The Touchy-Feely Approach

A sex-harassment case against a former chancellor breaks CU's code of silence.

Judging by Hale's statement, the university--and Hale's husband, James Corbridge, at one point a named defendant in the Larson suit--got off easy. But the statement failed to mention that under a separate, secret agreement involving the release of Larson's claims against other faculty members, the university agreed to pay her attorney's fees.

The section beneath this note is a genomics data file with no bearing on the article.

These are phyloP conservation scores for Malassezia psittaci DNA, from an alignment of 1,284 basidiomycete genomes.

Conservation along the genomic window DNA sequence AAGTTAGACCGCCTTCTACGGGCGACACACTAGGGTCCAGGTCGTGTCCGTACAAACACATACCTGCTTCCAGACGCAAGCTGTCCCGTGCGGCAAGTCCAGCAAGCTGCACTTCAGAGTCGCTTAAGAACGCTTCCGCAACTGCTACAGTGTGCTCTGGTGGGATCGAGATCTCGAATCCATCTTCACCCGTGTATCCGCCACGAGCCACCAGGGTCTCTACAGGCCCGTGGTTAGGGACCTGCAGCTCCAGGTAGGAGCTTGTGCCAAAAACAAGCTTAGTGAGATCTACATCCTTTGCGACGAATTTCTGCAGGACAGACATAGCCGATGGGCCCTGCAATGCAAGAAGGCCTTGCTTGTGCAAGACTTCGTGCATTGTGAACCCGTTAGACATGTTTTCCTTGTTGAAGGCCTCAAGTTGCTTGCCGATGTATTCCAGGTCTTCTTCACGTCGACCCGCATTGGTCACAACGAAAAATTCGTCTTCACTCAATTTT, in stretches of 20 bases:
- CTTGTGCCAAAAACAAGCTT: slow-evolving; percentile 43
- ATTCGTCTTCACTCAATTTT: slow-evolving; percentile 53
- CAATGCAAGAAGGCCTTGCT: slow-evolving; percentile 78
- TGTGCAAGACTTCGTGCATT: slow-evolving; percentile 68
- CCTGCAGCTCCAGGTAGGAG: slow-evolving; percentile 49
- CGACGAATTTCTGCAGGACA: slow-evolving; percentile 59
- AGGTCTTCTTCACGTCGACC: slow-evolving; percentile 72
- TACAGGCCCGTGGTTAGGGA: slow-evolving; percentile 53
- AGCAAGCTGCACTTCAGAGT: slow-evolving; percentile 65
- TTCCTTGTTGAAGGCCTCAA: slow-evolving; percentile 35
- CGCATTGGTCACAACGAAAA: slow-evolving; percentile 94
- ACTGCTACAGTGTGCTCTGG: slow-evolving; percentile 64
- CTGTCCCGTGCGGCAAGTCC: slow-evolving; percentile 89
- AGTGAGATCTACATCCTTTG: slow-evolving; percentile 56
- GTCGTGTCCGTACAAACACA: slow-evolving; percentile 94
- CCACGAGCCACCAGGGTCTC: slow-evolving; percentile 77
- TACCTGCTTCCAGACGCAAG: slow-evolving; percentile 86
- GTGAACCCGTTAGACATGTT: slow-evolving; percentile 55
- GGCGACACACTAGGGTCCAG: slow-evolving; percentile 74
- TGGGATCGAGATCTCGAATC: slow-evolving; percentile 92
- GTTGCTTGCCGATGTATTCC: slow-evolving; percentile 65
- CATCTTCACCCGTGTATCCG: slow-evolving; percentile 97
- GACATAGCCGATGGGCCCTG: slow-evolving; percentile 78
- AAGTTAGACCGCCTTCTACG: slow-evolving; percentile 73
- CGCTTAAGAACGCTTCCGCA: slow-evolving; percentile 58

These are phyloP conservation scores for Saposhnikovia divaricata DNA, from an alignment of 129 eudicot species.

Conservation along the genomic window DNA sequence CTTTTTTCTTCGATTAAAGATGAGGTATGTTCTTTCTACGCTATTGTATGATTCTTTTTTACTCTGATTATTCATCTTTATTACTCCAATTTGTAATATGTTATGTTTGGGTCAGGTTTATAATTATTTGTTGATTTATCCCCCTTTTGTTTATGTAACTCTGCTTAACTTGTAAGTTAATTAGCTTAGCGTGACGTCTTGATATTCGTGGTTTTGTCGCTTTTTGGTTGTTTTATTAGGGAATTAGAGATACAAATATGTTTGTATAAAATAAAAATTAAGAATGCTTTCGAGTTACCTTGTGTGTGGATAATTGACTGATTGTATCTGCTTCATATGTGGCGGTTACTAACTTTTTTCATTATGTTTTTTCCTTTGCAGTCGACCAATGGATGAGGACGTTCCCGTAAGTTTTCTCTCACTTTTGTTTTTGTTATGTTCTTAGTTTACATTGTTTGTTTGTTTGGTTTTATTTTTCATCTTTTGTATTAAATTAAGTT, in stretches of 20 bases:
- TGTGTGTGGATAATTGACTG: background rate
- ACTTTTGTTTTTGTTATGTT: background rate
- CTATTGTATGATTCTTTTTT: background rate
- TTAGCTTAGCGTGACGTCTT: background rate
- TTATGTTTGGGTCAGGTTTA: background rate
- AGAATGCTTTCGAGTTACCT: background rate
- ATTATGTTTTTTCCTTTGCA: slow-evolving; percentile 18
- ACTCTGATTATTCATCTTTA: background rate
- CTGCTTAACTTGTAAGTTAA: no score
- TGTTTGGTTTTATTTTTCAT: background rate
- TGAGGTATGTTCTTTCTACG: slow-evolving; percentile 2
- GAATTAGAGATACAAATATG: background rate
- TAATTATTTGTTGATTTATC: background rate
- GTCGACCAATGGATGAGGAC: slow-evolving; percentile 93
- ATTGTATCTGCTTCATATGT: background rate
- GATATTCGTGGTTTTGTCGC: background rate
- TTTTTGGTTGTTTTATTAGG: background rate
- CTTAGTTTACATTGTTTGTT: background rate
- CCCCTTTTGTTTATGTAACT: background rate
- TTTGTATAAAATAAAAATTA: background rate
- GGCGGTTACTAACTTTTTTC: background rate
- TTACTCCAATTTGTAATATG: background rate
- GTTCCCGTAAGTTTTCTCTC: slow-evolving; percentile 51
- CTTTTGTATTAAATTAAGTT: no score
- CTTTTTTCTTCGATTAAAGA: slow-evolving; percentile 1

According to documents obtained by Westword under an open-records request, CU paid Larson $172,773 out of its insurance pool in addition to the research grant and the light teaching load. The university's insurance pool also paid $50,000 in legal fees for the private attorneys hired to defend the faculty members Larson named in her lawsuit.

In other words, the real cost of settling Larson's harassment claim was more than four times greater than the university was willing to admit. But then, who wants to admit that they're paying for both sides of a lawsuit--and coming out the loser every time?

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